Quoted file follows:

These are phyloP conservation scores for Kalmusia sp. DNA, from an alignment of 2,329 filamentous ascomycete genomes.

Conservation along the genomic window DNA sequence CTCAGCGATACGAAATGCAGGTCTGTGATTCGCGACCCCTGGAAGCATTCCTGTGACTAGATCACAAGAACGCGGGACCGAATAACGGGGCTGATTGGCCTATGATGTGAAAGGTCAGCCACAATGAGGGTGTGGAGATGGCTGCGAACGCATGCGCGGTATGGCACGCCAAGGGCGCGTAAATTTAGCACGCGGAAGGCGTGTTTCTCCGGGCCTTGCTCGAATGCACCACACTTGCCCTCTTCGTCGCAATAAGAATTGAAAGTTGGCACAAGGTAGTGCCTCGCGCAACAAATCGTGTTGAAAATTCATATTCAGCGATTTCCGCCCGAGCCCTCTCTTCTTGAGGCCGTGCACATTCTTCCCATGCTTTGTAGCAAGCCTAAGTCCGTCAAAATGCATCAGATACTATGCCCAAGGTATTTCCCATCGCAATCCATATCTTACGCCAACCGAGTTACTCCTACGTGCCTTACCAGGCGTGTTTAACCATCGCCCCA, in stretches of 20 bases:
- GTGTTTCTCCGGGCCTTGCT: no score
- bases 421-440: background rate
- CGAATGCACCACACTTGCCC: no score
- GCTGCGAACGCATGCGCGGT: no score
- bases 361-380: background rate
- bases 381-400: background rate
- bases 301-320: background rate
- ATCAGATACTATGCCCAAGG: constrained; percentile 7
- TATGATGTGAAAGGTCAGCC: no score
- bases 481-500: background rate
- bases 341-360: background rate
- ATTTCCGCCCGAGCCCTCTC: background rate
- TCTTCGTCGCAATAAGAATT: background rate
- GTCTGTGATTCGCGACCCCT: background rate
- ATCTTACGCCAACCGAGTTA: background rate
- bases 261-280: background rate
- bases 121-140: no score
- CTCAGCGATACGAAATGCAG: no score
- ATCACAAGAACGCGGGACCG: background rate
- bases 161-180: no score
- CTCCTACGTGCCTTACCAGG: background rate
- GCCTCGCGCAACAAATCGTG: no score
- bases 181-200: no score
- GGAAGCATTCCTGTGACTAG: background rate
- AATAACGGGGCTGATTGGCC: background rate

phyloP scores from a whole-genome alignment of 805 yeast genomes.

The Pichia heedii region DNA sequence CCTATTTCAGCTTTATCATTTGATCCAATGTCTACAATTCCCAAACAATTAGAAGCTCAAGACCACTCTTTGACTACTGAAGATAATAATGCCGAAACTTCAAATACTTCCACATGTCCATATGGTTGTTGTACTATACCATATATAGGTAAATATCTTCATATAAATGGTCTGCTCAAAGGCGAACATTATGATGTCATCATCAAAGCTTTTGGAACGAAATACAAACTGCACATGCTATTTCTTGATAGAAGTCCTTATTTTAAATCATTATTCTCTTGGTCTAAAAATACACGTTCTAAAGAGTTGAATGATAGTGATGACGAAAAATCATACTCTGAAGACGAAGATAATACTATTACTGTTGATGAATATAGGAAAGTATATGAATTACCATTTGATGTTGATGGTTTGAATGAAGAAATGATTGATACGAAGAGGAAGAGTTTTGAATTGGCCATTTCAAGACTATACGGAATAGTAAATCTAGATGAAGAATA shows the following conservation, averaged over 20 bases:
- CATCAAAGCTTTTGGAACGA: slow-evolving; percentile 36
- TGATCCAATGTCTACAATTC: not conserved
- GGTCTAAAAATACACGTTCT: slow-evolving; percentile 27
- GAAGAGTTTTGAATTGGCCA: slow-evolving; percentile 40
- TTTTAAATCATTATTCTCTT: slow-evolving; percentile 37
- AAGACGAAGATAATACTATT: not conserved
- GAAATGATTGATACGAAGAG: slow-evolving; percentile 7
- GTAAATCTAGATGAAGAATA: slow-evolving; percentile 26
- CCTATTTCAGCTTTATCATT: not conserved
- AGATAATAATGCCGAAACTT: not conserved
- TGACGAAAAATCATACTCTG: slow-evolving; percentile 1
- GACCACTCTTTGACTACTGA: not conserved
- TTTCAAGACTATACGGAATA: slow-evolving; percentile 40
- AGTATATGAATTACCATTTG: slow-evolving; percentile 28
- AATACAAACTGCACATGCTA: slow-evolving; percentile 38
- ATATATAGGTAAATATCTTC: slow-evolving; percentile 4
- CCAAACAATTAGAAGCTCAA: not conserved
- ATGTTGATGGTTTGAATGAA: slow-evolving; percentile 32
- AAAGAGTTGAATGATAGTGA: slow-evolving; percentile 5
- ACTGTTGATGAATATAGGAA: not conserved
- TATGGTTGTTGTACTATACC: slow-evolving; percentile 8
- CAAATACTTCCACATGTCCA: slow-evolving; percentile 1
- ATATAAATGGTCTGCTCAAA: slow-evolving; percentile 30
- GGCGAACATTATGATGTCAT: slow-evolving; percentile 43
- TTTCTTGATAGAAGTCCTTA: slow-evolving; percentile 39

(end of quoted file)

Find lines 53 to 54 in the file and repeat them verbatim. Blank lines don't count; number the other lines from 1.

- GGCGAACATTATGATGTCAT: slow-evolving; percentile 43
- TTTCTTGATAGAAGTCCTTA: slow-evolving; percentile 39